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XXX   B

Columbia Pictures / Revolution Studios

Year Released: 2002
MPAA Rating: PG-13
Director: Rob Cohen
Writer: Rich Wilkes
Cast: Vin Diesel, Asia Argento, Marton Csokas, Samuel L. Jackson, Michael Roof, Richy Muller, Werner Daehn, Joe Bucaro III.

Review by Rob Vaux

I've always found August one of the most curious times of the year, moviewise. The summer season is still underway, but most of the really big films have come and gone. The event pictures are released in May or June, with the whole of the hot months to suck in the dollars, and they usually run their course by August... leaving the multiplexes free for an entirely different sort of film. "Exploitation" is too harsh, but the annual August crop always lacks the pedigree of even a Spider-Man or an Attack of the Clones. They openly pander for our money, using the most expedient form of gratification to keep us entertained. Yet in their brazen shilling lies a certain charm: a rough honesty devoid of pretense. With the heavy hitters spent, and Oscar season months away, they revel in the dog days... these, the frat boys of cinema who come bellowing out of the house to throw up on the lawn.

God, I love them.

In XXX, director Rob Cohen and actor Vin Diesel have crafted perhaps the ultimate example of a Dog Day movie. Dirty, loud and exuberant, it nakedly plays to our basest needs with no apologies and no regrets. Its stated purpose is to update James Bond superspies for the extreme sports generation, and in that, it succeeds admirably. Never mind that it's often crude, gauche, and obnoxious. It never pretends to be otherwise, and in its flagrant honesty, it earns a strange sort of respect.

It also serves as a great vehicle for Diesel (no pun intended). His character, Xander Cage, is the sort of too-big-for-his-bitches punk protagonist that normally sets my teeth on edge. Yet he plays him with such relish and charisma that you can't help but warm to him. Recruited by the NSA following a spectacular (and illegal) stunt off a bridge, "Triple X" soon finds himself up to his eyeballs in sinister Eurotrash (led by Marton Csokas, the evil genius du jour), beautiful women (led by Asia Argento, Dario's little girl), and the ever-present plot to destroy the world. Only this time, the villains are of the postmodern primitive variety: sporting tattoos and body piercings rather than dapper suits or cigarette holders. With his shaven head, bulging biceps and the three "Xs" painted on the back of his neck, Cage is the perfect man to infiltrate their ranks.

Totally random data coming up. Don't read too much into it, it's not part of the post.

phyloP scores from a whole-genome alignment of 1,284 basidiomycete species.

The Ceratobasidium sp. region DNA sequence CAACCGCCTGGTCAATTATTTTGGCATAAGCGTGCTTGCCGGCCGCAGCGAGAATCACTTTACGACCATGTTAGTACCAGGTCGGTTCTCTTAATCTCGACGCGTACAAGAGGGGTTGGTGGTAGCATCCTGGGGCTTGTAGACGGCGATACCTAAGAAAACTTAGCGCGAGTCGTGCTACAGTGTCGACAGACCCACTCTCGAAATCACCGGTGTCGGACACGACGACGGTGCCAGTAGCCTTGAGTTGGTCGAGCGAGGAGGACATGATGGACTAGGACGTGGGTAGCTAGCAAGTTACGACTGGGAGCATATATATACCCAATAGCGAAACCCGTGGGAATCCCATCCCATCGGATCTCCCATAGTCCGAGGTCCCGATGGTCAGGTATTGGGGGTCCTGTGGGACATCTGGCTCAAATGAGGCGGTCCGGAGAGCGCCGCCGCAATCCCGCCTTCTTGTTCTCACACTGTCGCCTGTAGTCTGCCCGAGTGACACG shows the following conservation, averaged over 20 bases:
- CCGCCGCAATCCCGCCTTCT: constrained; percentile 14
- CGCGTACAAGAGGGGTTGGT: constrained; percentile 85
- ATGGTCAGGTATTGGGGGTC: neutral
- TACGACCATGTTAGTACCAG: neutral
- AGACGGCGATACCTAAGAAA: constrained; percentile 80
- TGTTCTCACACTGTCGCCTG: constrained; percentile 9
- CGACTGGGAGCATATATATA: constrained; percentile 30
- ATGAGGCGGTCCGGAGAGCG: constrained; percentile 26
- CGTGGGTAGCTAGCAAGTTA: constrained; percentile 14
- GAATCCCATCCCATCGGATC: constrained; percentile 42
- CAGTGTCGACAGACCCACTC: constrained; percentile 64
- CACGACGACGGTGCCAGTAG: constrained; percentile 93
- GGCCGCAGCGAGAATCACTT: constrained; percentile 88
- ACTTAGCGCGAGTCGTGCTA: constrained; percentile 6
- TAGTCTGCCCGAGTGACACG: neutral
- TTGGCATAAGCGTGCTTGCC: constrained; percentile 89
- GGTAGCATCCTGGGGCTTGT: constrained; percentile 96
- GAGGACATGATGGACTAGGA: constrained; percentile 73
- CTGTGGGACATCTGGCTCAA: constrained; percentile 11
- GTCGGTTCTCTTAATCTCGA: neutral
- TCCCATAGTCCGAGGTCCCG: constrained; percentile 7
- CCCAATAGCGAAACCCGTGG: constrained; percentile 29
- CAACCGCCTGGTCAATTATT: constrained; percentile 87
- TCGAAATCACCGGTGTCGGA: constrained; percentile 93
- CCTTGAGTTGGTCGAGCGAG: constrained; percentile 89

Cohen's style is often slapdash -- the film comes together haphazardly at best -- but also shows a lot of energy and flair. XXX nicely marries Cage's X-Games background with classic Bond sensibilities. The two elements work surprisingly well together. We get the standard mountain hideout... and Cage snowboarding ahead of an avalanche to destroy it; a missile full of poison gas... and Cage parasailing onto a speeding boat to stop it; and so on. The concept could have become a bad gimmick, but Cohen makes it feel natural and slick. The action scenes are always sharp, while paying a strange homage to the Bond films that inspired them. XXX pokes vicious fun at the classic tuxedo-clad spy (the film opens with a prime example who tries to escape the bad guys by hiding in a Rave; he's spotted in an instant and gunned down), but it also has a great deal of respect for its predecessors. Strip away the Gen-X trappings, and XXX could have easily been Pierce Brosnan's next outing.

On the other hand, there's no way Brosnan could match the turbo-charged engine of unstoppable cool that is Diesel. He dominates the proceedings with a true movie star's presence, skirting the film's rough spots with the same ease his character slides around obstacle after obstacle. Cage has no loyalty to his country; patriotism plays no role in his actions. He acts solely out of self-interest, playing spy only to stay out of jail. Yet he slowly develops a sense of morality, learning to do more than just live for the thrill. Diesel knows how to play to our sympathies, and yet still cops an in-your-face attitude, a tricky balance that he maintains with no apparent effort. It helps to have a steely mentor/foil in Samuel L. Jackson, who as NSA Agent Gibbons, can smack our hero around whenever he gets too uppity. That -- and Diesel's inescapable appeal -- serves as a pressure valve that keeps us from getting frustrated with all the Mountain Dew posing.

XXX is a franchise in the making, and talks were underway for a sequel even before it officially opened. I don't think Cage's brand of superheroics could handle a bad plot the way Bond's could, but with this first outing, he's earned the right to try. Maybe he could make a regular August appearance, signaling the beginning of Hollywood's annual mosh pit as no one else could. You may not want XXX hanging around too long, but it knows how to have a good time... and the dog days wouldn't feel right without it.

Review published 08.12.2002.

For another opinion, read Eric Beltmann's review.

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